The Dutch, reticent by nature, are not specifically a dancing nation. Their character was, after all, formed by Calvinism, which is not conducive to frivolous entertainment. It is no wonder that the Dutch did not invent their own national dance, such as Polish mazurka and polonaise.

The most typical Dutch dances are folk dances, which is a result of the long term lack of a royal court and a majority of middle-class culture in which there was no space for popular native dances. What’s more, most dances are of Scottish or German origin.

Dancing Couple 1625-26, by Jan Steen

“Dancing couple”, Jan Steen

Dances of Scottish origin are: skotse fjouwer (Scotish four) and  the skotse trije (Scotish three).

skotse trije

Skotse trije

Also there are: the horlepiep 

and the hakke toone (heels and toes).

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Dancers from Zeeland

Dances of the German origin are popular in the east of the Netherlands, best known are: the Driekusman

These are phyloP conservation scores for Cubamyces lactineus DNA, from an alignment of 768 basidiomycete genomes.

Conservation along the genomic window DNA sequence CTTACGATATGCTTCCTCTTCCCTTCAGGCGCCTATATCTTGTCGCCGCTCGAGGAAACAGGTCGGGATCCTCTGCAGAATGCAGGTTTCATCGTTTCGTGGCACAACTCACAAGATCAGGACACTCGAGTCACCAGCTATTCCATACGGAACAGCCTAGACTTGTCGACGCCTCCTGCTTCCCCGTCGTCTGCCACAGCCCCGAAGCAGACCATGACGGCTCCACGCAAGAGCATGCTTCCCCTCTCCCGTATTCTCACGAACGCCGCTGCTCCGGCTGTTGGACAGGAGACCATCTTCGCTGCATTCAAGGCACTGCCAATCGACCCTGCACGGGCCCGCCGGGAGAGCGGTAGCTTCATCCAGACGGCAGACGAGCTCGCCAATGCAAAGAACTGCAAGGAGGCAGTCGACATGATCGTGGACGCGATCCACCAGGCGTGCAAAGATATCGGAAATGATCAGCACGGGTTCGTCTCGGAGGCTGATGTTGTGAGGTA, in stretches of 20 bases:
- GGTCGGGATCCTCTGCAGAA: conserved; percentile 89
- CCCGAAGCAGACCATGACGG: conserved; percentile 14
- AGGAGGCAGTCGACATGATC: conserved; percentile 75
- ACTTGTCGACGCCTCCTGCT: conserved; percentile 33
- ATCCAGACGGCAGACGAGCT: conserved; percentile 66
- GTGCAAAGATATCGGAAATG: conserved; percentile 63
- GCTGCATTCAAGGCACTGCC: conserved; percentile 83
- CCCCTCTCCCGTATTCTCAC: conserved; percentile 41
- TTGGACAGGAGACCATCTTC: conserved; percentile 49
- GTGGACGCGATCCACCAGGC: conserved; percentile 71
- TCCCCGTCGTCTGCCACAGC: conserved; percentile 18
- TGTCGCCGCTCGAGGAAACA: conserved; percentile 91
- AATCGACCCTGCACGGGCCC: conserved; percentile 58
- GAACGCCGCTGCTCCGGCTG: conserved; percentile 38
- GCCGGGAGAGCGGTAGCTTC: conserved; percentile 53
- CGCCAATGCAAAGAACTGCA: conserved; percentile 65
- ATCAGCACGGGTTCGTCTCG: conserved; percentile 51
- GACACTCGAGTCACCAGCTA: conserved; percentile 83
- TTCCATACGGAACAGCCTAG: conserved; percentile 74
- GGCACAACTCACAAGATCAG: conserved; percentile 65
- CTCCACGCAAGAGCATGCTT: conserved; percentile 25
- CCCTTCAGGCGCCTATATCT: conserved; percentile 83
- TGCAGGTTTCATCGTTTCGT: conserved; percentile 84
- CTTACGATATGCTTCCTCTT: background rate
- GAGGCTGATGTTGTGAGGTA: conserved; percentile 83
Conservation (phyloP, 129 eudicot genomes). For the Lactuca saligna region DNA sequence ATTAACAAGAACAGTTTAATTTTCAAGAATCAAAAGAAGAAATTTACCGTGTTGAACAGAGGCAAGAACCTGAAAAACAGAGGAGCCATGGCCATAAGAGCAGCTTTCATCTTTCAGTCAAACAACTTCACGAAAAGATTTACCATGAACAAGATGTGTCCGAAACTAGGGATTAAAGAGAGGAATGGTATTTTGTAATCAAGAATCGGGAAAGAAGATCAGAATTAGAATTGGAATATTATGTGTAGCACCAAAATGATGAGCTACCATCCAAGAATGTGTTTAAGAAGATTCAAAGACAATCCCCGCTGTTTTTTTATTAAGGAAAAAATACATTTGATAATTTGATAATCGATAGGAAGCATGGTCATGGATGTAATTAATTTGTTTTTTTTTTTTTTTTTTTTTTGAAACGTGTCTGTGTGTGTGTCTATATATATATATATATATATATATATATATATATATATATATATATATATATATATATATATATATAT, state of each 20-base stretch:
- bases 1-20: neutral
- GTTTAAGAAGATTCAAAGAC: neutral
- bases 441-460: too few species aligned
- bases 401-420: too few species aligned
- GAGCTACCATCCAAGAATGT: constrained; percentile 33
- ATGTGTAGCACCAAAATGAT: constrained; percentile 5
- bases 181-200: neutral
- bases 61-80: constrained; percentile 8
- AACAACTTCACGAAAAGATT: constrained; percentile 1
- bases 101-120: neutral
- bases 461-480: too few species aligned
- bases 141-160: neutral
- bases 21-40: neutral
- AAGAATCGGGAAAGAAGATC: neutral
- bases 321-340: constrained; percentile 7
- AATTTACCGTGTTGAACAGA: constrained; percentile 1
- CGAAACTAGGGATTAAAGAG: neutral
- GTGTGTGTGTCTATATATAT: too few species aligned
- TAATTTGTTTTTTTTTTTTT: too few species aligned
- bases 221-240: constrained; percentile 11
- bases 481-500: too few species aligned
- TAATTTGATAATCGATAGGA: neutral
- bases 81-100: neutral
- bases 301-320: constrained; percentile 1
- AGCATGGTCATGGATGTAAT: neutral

and the Hoksebarger.

In the western provinces the Veleta 

and the Spanish Wals were most times danced.

The Spanish waltz

Between, and in the east and west the kruispolka was very well known.

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Dancers from Zeeland

Most dances were performed in normal shoes, which were used on special occasions only, like going to the church. Clogs (klompen) were worn mainly for work. However, the Netherlands are most often associated just with these clog dances – klompendansen.

The Klompendances are danced to the beat of polka, in pairs or in a group of people, usually forming a row (or rows) of dancers. A distinctive feature of this dance is the beat by tapping the heel and the toe of the wooden shoes. Although it was performed for a long time throughout the whole Low Countries, they gained their largest popularity in the early 20th century and are remembered by André Rieu.

Dutch dancers in the USA (Michigan):

Photo: “En de zee was niet meer” (Bert Haanstra, 1955), public domain, YouTube

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